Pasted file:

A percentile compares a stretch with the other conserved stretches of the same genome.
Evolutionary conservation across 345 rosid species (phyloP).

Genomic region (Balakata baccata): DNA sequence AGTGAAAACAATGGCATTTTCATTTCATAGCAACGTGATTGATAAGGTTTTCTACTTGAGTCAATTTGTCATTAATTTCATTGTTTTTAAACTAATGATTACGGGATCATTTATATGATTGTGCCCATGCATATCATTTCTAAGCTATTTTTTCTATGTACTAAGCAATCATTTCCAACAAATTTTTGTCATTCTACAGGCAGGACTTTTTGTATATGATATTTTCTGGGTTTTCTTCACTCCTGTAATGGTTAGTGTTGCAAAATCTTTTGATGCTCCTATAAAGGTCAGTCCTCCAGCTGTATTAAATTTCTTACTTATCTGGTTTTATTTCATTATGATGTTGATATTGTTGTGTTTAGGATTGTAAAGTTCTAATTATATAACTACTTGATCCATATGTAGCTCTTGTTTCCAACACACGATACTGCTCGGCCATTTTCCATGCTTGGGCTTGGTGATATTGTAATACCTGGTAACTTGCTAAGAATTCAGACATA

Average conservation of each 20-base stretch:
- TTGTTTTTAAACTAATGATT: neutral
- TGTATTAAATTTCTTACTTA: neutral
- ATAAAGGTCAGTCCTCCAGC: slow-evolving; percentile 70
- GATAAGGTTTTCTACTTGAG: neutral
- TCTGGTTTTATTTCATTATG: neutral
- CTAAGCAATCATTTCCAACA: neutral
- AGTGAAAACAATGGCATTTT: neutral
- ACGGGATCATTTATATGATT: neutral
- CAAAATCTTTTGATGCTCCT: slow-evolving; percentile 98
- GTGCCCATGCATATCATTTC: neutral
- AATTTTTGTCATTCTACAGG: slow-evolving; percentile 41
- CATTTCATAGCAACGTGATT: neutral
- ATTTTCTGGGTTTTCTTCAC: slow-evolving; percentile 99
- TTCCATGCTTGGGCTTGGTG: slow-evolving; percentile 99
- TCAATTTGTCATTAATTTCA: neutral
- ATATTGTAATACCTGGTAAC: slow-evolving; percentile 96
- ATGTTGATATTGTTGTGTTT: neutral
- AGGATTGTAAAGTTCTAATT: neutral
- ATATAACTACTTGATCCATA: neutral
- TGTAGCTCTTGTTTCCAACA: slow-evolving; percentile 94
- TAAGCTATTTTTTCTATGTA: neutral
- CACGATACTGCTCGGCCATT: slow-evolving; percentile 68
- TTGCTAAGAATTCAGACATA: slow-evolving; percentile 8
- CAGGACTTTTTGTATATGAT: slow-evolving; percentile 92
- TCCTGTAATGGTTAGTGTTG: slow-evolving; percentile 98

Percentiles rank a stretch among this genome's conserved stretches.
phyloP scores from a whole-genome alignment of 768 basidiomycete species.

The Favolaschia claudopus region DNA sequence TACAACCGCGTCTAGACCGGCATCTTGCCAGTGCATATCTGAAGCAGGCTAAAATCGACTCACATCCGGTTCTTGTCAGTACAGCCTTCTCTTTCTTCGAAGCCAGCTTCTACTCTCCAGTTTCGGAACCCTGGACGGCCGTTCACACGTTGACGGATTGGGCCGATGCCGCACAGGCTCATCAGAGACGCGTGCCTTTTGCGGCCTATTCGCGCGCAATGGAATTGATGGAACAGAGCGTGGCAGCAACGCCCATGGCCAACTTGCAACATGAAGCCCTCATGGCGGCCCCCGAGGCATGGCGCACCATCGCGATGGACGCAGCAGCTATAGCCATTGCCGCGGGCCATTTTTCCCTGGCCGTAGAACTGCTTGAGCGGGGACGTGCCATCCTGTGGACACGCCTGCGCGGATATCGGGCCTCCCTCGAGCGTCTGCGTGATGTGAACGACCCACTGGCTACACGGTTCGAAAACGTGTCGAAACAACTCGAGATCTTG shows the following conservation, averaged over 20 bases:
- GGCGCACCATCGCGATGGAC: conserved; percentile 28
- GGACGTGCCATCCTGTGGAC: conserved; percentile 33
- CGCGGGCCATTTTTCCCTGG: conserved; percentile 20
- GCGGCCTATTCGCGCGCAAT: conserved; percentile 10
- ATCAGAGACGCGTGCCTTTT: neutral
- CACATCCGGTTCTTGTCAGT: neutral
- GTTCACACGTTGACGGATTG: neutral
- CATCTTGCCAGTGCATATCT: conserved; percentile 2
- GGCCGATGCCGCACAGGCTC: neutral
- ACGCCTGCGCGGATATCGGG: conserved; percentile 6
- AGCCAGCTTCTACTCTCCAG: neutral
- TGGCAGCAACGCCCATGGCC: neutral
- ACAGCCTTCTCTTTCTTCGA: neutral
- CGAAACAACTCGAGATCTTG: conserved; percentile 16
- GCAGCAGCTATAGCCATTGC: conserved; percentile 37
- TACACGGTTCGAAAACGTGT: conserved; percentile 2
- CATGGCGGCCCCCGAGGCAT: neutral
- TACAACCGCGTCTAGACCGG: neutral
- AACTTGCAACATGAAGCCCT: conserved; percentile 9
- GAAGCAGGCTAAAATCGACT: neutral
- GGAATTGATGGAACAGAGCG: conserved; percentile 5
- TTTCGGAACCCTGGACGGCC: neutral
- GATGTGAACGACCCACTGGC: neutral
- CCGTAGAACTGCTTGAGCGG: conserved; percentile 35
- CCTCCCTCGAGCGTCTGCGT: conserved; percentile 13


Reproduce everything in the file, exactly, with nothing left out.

A percentile compares a stretch with the other conserved stretches of the same genome.
Evolutionary conservation across 345 rosid species (phyloP).

Genomic region (Balakata baccata): DNA sequence AGTGAAAACAATGGCATTTTCATTTCATAGCAACGTGATTGATAAGGTTTTCTACTTGAGTCAATTTGTCATTAATTTCATTGTTTTTAAACTAATGATTACGGGATCATTTATATGATTGTGCCCATGCATATCATTTCTAAGCTATTTTTTCTATGTACTAAGCAATCATTTCCAACAAATTTTTGTCATTCTACAGGCAGGACTTTTTGTATATGATATTTTCTGGGTTTTCTTCACTCCTGTAATGGTTAGTGTTGCAAAATCTTTTGATGCTCCTATAAAGGTCAGTCCTCCAGCTGTATTAAATTTCTTACTTATCTGGTTTTATTTCATTATGATGTTGATATTGTTGTGTTTAGGATTGTAAAGTTCTAATTATATAACTACTTGATCCATATGTAGCTCTTGTTTCCAACACACGATACTGCTCGGCCATTTTCCATGCTTGGGCTTGGTGATATTGTAATACCTGGTAACTTGCTAAGAATTCAGACATA

Average conservation of each 20-base stretch:
- TTGTTTTTAAACTAATGATT: neutral
- TGTATTAAATTTCTTACTTA: neutral
- ATAAAGGTCAGTCCTCCAGC: slow-evolving; percentile 70
- GATAAGGTTTTCTACTTGAG: neutral
- TCTGGTTTTATTTCATTATG: neutral
- CTAAGCAATCATTTCCAACA: neutral
- AGTGAAAACAATGGCATTTT: neutral
- ACGGGATCATTTATATGATT: neutral
- CAAAATCTTTTGATGCTCCT: slow-evolving; percentile 98
- GTGCCCATGCATATCATTTC: neutral
- AATTTTTGTCATTCTACAGG: slow-evolving; percentile 41
- CATTTCATAGCAACGTGATT: neutral
- ATTTTCTGGGTTTTCTTCAC: slow-evolving; percentile 99
- TTCCATGCTTGGGCTTGGTG: slow-evolving; percentile 99
- TCAATTTGTCATTAATTTCA: neutral
- ATATTGTAATACCTGGTAAC: slow-evolving; percentile 96
- ATGTTGATATTGTTGTGTTT: neutral
- AGGATTGTAAAGTTCTAATT: neutral
- ATATAACTACTTGATCCATA: neutral
- TGTAGCTCTTGTTTCCAACA: slow-evolving; percentile 94
- TAAGCTATTTTTTCTATGTA: neutral
- CACGATACTGCTCGGCCATT: slow-evolving; percentile 68
- TTGCTAAGAATTCAGACATA: slow-evolving; percentile 8
- CAGGACTTTTTGTATATGAT: slow-evolving; percentile 92
- TCCTGTAATGGTTAGTGTTG: slow-evolving; percentile 98

Percentiles rank a stretch among this genome's conserved stretches.
phyloP scores from a whole-genome alignment of 768 basidiomycete species.

The Favolaschia claudopus region DNA sequence TACAACCGCGTCTAGACCGGCATCTTGCCAGTGCATATCTGAAGCAGGCTAAAATCGACTCACATCCGGTTCTTGTCAGTACAGCCTTCTCTTTCTTCGAAGCCAGCTTCTACTCTCCAGTTTCGGAACCCTGGACGGCCGTTCACACGTTGACGGATTGGGCCGATGCCGCACAGGCTCATCAGAGACGCGTGCCTTTTGCGGCCTATTCGCGCGCAATGGAATTGATGGAACAGAGCGTGGCAGCAACGCCCATGGCCAACTTGCAACATGAAGCCCTCATGGCGGCCCCCGAGGCATGGCGCACCATCGCGATGGACGCAGCAGCTATAGCCATTGCCGCGGGCCATTTTTCCCTGGCCGTAGAACTGCTTGAGCGGGGACGTGCCATCCTGTGGACACGCCTGCGCGGATATCGGGCCTCCCTCGAGCGTCTGCGTGATGTGAACGACCCACTGGCTACACGGTTCGAAAACGTGTCGAAACAACTCGAGATCTTG shows the following conservation, averaged over 20 bases:
- GGCGCACCATCGCGATGGAC: conserved; percentile 28
- GGACGTGCCATCCTGTGGAC: conserved; percentile 33
- CGCGGGCCATTTTTCCCTGG: conserved; percentile 20
- GCGGCCTATTCGCGCGCAAT: conserved; percentile 10
- ATCAGAGACGCGTGCCTTTT: neutral
- CACATCCGGTTCTTGTCAGT: neutral
- GTTCACACGTTGACGGATTG: neutral
- CATCTTGCCAGTGCATATCT: conserved; percentile 2
- GGCCGATGCCGCACAGGCTC: neutral
- ACGCCTGCGCGGATATCGGG: conserved; percentile 6
- AGCCAGCTTCTACTCTCCAG: neutral
- TGGCAGCAACGCCCATGGCC: neutral
- ACAGCCTTCTCTTTCTTCGA: neutral
- CGAAACAACTCGAGATCTTG: conserved; percentile 16
- GCAGCAGCTATAGCCATTGC: conserved; percentile 37
- TACACGGTTCGAAAACGTGT: conserved; percentile 2
- CATGGCGGCCCCCGAGGCAT: neutral
- TACAACCGCGTCTAGACCGG: neutral
- AACTTGCAACATGAAGCCCT: conserved; percentile 9
- GAAGCAGGCTAAAATCGACT: neutral
- GGAATTGATGGAACAGAGCG: conserved; percentile 5
- TTTCGGAACCCTGGACGGCC: neutral
- GATGTGAACGACCCACTGGC: neutral
- CCGTAGAACTGCTTGAGCGG: conserved; percentile 35
- CCTCCCTCGAGCGTCTGCGT: conserved; percentile 13